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The world changes and language races to keep up. Sometimes a word that had a very clear meaning becomes more ambiguous as a result of new inventions or discoveries. Enter the retronym, a type of neologism in which… Read More
According to a recent YouGov survey, a quarter of the British population report being “very or fairly bothered” when they hear those from a non-English speaking country talking to each other in their own language when in the UK. It’s hard to know where to begin with an assessment of this state of affairs. Firstly, I doubt there are many (if any) readers of a language and translation blog who would put themselves in the “bothered” category. But I also suspect we dismiss this sentiment at our peril. Could there be a link between monolingualism and intolerance?
When you are passionate about the benefits of multilingualism and steeped in the joys of multi-culturalism, it’s easy to forget that not everyone feels the same way. A quarter of the population is a significant chunk, and the survey revealed that the “bothered by foreign languages” contingent rose to 41% among those who had voted in favour of Brexit. The unpleasant bigotry underpinning these attitudes was clear in the “Happy Brexit Day” posters distributed around a block of flats in Norwich on the day the UK formally left the EU in January. The posters instructed residents not to speak in foreign languages and declared “Queens [sic] English is the spoken tongue here”. The police were called to investigate a “racially aggravated public order incident”. However, linguists may also appreciate the attempt to combat hatred with syntax, punctuation and a dose of humour – so it’s worth admiring the proofed version of the original text that soon did the rounds (see Twitter link in the sources).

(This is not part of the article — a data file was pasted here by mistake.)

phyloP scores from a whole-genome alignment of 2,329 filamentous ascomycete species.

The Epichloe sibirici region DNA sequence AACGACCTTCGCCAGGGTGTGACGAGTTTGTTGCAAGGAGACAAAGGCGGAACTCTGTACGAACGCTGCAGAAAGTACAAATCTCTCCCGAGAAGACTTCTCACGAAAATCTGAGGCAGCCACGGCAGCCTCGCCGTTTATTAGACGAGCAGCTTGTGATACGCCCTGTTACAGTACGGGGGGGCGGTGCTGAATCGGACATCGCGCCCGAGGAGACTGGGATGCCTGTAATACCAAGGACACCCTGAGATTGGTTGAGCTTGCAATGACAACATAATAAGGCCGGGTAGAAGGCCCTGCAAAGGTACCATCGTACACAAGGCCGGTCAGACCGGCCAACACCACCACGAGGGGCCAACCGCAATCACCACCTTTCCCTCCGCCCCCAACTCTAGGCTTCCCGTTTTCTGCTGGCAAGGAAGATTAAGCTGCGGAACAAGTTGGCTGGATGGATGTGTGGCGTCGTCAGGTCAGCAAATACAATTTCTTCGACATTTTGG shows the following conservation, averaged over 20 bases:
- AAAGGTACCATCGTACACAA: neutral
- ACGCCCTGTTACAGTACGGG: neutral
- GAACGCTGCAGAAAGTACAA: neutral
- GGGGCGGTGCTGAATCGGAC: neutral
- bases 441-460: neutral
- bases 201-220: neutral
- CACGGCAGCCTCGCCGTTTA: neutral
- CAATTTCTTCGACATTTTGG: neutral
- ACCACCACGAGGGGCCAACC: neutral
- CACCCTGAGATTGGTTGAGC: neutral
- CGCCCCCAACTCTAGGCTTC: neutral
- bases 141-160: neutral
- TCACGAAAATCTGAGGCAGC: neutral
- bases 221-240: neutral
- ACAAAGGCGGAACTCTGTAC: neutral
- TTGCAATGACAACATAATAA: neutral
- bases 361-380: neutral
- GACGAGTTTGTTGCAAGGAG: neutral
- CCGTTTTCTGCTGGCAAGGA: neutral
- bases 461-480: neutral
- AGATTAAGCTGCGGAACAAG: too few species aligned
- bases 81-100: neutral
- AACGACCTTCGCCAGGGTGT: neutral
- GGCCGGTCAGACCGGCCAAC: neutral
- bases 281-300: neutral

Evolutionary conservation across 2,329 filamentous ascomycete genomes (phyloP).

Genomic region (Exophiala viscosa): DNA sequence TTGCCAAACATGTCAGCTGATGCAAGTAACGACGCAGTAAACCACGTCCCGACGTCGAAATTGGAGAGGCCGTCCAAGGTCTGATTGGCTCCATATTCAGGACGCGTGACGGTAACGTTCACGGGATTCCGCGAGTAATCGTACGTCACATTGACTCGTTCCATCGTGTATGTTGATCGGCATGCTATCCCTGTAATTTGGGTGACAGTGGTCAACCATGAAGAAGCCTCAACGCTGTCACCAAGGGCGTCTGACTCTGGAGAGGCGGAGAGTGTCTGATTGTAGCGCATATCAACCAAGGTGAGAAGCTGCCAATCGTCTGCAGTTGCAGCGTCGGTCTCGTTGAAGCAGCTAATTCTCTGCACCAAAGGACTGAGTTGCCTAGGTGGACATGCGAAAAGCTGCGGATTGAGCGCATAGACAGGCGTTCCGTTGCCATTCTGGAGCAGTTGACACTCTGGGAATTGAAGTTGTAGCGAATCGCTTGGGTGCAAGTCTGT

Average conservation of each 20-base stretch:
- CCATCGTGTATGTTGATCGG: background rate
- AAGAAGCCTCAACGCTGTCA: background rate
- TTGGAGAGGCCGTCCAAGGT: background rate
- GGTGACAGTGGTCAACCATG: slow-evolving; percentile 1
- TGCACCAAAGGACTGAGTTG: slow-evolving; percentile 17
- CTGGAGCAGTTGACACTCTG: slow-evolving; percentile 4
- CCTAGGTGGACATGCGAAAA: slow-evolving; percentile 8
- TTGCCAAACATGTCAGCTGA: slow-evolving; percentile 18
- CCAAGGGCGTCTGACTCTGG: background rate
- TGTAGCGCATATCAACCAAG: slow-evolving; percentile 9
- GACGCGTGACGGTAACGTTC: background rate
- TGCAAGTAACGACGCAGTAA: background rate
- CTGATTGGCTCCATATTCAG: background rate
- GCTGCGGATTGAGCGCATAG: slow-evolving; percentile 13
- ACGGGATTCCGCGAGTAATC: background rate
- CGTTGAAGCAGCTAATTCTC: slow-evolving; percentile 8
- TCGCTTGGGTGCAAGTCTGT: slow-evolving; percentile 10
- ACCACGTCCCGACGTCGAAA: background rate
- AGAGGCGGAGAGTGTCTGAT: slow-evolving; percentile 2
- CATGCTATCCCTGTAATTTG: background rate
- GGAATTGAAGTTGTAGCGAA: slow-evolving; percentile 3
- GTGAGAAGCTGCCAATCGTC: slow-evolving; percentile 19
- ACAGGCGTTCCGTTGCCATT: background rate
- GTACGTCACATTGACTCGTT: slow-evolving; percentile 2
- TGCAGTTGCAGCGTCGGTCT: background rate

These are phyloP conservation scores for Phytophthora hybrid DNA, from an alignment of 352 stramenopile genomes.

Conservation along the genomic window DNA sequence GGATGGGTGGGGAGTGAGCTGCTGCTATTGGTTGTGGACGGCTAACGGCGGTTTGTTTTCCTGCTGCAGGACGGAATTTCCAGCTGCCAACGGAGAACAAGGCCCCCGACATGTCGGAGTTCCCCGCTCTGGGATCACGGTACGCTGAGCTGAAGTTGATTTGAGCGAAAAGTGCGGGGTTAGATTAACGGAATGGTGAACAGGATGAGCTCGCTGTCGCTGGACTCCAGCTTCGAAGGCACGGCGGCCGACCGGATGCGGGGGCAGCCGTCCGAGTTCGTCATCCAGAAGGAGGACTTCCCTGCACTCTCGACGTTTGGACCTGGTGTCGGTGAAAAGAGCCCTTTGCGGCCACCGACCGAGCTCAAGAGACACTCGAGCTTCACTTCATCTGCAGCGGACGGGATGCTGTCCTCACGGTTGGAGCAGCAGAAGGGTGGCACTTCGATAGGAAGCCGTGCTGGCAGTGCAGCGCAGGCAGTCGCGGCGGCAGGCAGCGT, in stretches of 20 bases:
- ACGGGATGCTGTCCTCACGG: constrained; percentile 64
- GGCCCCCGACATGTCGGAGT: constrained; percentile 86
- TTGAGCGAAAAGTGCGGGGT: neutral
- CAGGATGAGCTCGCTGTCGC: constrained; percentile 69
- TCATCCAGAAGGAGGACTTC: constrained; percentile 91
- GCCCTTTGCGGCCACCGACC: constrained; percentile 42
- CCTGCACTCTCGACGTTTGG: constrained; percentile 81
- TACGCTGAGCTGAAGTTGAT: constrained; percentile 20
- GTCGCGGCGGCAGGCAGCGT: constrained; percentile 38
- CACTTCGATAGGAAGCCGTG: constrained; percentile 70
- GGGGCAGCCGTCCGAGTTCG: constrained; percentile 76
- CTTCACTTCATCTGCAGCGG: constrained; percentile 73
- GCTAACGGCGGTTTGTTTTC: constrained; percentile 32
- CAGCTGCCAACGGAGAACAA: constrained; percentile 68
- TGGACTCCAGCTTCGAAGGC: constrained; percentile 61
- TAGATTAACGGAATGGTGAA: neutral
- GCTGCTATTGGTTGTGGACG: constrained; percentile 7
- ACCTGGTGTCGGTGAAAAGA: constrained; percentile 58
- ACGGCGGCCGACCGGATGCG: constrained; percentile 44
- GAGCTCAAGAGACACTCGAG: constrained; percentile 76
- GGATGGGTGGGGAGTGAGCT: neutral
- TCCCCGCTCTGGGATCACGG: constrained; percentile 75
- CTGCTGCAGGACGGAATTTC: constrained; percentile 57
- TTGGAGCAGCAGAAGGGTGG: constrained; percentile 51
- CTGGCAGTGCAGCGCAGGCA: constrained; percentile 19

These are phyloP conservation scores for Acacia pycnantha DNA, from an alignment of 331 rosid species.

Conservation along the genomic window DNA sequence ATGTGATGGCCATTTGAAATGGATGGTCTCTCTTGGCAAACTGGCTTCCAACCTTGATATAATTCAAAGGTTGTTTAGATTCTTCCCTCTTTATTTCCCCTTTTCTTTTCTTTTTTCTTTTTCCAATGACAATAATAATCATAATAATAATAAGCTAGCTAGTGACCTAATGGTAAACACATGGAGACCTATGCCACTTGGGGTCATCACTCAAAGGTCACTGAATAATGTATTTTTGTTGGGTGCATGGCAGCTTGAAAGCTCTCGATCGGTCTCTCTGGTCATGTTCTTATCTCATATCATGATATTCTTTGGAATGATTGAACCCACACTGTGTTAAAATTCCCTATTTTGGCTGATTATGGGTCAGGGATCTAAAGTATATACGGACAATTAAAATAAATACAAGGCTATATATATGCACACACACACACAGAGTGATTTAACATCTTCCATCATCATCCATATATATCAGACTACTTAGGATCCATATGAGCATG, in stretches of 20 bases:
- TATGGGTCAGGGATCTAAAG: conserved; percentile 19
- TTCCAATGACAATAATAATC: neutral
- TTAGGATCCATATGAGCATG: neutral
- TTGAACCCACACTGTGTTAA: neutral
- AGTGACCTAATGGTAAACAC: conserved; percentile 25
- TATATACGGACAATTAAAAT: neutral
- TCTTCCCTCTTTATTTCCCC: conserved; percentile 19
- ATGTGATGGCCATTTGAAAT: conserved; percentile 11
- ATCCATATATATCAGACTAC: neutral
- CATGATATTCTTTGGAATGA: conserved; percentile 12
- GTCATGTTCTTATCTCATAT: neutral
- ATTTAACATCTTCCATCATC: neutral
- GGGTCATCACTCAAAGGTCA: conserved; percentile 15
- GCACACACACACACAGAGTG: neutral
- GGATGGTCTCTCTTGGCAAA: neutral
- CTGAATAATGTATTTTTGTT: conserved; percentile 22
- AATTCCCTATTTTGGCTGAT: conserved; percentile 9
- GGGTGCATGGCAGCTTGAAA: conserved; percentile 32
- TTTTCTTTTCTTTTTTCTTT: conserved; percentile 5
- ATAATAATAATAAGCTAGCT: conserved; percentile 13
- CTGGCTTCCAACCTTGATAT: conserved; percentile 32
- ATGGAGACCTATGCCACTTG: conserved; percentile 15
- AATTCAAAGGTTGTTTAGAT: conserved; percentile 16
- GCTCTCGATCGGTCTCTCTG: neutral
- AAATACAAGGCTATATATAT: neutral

Where does this prejudice come from and what can we do to tackle it? The reality is that Britain is predominantly a monolingual country. A survey reported by the British Council suggests 62% of people in Britain cannot speak any other language apart from English. This inevitably influences opinion on the value of multilingualism. I recall arguing with an acquaintance many years ago as he bemoaned the amount of government money being “wasted” on unnecessary Welsh translations when “everyone in Wales speaks perfectly good English too”. He was surprised when I pointed out that even in a bilingual society you might feel more confident conversing in one language. Surely public bodies are right to devote money to publishing material in what is the mother tongue for many of their tax payers?
The 2012 EU study “Eurobarometer – Europeans and their Languages” found that an average of 54% of EU citizens could take part in a conversation in a language other than their mother tongue (compared to a measly 39% of UK citizens). It seems to me this puts British people at a distinct disadvantage – a monolingual mindset constrains our outlook when it comes to accepting cultural diversity. If you grow up surrounded by different languages, maybe you are more inclined to accept that not everyone is like you, and that being different is a benefit not a threat. There definitely seems to be a natural connection between monolingualism and intolerance. This blog has previously touched on the decline in foreign language learning in British schools (https://www.rosettatranslation.com/monolingualism-21st-century/). Finding a way to reverse this trend is surely an essential first step towards combating a culture of monolingual intolerance.
Combating xenophobia with grammar:
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